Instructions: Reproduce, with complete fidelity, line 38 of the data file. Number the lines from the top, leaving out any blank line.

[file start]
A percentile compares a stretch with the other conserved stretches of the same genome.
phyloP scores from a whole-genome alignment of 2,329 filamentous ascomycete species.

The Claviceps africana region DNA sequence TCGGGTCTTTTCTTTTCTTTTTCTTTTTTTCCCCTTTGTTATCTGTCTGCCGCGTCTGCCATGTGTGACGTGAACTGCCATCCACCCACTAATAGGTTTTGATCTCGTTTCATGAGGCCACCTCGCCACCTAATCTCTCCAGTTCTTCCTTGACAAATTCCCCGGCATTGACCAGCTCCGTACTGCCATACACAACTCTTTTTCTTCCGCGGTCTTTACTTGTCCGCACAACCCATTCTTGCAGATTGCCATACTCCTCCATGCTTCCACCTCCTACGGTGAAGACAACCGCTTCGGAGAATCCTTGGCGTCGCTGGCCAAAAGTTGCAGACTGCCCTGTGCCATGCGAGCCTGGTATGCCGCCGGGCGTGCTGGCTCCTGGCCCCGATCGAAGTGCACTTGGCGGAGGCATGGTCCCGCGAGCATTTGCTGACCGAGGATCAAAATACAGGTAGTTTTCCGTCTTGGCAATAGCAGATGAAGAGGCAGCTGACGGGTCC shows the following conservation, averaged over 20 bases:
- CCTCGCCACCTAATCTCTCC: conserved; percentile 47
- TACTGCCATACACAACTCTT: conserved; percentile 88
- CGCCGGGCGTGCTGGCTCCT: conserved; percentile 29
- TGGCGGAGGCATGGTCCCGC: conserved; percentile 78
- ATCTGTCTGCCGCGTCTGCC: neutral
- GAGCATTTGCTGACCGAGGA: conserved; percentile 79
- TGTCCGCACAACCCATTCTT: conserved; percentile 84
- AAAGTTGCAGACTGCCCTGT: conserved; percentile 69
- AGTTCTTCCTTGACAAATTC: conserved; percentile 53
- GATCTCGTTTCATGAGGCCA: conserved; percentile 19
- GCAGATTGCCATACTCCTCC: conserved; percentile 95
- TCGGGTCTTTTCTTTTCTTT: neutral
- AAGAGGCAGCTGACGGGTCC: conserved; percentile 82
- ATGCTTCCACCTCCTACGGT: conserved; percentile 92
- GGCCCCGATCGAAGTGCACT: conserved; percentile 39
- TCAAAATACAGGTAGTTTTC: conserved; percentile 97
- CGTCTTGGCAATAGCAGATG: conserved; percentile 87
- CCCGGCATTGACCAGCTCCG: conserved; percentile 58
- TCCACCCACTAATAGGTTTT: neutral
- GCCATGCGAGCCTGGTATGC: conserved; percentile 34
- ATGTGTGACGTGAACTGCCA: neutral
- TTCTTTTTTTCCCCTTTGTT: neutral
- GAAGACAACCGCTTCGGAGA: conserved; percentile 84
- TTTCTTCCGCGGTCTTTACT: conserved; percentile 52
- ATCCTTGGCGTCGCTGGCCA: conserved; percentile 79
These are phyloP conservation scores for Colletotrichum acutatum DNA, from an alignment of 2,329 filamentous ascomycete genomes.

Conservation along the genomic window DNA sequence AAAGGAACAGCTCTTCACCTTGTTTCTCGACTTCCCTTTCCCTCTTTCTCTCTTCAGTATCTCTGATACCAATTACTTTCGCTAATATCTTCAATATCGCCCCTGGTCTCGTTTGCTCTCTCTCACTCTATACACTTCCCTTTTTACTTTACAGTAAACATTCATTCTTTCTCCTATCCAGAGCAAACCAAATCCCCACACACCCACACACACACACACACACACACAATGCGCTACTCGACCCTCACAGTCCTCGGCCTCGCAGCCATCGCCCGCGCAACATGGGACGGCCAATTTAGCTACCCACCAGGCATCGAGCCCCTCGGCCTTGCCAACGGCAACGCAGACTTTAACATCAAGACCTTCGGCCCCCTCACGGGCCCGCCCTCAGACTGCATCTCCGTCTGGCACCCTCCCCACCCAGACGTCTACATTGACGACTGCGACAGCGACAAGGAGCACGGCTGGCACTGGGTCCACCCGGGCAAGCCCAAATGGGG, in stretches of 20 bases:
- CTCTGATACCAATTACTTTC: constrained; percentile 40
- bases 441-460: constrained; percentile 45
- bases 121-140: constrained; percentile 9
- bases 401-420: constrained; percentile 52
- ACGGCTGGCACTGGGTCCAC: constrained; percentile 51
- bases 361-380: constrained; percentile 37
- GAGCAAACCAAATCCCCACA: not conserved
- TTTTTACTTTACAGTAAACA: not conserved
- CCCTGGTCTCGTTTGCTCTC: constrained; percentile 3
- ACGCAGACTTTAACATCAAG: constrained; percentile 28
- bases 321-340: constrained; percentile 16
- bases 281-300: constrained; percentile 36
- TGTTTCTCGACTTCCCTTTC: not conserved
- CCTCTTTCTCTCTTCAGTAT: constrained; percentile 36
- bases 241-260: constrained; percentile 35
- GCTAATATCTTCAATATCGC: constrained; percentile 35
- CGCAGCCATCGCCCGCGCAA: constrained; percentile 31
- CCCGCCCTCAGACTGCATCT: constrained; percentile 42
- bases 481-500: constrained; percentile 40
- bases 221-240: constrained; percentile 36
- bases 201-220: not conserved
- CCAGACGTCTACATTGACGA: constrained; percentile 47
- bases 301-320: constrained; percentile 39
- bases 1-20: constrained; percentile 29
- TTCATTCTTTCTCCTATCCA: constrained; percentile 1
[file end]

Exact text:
- TTTTTACTTTACAGTAAACA: not conserved